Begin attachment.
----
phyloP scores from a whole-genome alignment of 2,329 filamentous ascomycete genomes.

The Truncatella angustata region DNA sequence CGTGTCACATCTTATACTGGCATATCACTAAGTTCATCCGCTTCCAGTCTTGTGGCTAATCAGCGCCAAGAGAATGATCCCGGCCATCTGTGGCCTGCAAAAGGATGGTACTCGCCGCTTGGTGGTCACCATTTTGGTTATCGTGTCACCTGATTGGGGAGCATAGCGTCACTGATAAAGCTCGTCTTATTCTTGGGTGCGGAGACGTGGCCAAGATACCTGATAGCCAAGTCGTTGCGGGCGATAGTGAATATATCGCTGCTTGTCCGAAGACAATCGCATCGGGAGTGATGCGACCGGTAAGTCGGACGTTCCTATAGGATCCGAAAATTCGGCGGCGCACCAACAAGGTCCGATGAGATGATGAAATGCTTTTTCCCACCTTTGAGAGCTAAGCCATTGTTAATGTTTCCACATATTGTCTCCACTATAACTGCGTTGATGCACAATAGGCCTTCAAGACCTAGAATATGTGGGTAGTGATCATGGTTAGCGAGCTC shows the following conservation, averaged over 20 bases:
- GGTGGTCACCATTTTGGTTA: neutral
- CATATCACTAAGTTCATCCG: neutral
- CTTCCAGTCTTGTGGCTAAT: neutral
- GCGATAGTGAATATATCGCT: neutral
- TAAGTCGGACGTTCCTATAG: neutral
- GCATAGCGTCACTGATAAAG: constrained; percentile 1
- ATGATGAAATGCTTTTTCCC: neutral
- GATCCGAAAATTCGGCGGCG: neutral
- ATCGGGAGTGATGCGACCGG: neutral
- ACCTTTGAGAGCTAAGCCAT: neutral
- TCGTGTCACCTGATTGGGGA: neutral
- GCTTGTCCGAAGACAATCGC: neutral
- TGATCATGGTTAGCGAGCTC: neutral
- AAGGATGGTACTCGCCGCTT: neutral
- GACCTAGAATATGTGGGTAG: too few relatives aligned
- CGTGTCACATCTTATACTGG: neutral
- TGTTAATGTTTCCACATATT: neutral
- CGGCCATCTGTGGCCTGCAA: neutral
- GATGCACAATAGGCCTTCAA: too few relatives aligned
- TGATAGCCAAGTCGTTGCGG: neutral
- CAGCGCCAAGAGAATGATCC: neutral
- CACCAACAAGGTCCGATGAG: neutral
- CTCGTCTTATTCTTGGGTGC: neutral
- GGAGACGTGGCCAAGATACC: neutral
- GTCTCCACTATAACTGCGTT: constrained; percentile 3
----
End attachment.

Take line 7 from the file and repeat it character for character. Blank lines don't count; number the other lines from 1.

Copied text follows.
- TAAGTCGGACGTTCCTATAG: neutral